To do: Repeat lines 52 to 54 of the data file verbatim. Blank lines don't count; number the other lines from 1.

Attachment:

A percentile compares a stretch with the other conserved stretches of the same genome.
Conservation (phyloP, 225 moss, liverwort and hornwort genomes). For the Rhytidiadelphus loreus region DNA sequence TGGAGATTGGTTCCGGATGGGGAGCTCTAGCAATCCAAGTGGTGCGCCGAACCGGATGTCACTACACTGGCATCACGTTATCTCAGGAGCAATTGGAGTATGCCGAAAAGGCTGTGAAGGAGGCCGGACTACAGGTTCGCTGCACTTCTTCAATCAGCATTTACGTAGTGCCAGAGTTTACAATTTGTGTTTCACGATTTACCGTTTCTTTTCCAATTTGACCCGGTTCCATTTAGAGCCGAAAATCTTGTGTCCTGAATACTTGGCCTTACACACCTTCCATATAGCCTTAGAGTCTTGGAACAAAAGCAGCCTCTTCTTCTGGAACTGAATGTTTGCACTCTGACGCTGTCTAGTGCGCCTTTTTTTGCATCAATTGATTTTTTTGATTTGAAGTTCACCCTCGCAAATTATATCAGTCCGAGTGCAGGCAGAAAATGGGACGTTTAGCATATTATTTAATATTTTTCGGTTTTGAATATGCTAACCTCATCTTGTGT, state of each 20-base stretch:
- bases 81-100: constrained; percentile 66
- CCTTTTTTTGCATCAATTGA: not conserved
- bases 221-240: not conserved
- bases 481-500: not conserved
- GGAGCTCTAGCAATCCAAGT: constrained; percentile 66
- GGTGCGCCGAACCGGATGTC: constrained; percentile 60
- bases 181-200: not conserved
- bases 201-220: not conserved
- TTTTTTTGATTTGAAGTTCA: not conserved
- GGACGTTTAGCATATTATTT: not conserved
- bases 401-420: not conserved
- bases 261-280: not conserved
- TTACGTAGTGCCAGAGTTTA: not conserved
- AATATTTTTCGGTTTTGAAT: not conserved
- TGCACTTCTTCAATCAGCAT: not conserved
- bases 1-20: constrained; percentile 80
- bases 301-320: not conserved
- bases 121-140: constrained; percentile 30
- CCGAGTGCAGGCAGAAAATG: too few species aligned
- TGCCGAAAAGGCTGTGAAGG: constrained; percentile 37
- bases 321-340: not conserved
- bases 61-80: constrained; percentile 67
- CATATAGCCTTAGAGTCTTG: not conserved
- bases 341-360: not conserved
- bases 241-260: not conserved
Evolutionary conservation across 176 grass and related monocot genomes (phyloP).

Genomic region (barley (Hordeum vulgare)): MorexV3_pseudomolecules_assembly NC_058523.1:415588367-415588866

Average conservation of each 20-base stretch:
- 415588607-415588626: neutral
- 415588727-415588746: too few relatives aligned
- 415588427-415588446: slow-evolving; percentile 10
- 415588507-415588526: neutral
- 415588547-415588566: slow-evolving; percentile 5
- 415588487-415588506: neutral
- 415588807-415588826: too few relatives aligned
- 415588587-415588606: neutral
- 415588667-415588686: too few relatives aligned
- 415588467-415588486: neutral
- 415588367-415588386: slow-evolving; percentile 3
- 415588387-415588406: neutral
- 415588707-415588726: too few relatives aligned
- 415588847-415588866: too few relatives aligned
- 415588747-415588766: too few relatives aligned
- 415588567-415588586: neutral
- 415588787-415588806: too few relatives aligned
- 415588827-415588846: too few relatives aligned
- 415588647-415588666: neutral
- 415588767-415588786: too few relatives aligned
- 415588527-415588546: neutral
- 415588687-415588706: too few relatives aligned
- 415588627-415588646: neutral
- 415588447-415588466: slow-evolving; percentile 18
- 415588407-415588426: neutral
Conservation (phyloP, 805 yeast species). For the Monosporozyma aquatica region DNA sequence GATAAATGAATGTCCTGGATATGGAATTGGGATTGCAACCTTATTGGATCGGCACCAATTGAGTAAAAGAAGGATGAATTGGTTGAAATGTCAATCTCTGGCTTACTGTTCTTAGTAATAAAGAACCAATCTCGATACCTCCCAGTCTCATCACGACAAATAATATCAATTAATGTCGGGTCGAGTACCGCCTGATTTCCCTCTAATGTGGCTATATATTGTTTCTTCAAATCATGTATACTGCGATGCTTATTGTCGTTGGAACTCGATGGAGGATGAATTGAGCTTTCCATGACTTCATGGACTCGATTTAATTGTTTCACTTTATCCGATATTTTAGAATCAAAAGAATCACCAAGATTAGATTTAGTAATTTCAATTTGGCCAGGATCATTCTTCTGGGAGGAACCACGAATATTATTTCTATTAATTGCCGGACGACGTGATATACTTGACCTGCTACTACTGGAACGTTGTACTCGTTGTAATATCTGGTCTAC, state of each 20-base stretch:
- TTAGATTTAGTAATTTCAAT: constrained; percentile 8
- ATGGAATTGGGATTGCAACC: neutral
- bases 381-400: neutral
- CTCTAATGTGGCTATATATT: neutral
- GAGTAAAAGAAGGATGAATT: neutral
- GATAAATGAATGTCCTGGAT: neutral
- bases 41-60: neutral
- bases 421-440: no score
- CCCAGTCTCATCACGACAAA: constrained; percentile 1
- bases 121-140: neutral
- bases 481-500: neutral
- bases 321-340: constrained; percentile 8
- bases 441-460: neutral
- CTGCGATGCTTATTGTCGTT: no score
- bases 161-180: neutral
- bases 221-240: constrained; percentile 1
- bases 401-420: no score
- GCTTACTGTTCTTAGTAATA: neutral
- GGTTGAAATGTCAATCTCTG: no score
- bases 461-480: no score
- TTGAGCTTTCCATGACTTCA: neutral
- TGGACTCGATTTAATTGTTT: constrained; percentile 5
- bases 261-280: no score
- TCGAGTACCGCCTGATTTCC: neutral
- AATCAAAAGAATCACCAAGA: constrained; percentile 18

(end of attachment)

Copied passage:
- 415588687-415588706: too few relatives aligned
- 415588627-415588646: neutral
- 415588447-415588466: slow-evolving; percentile 18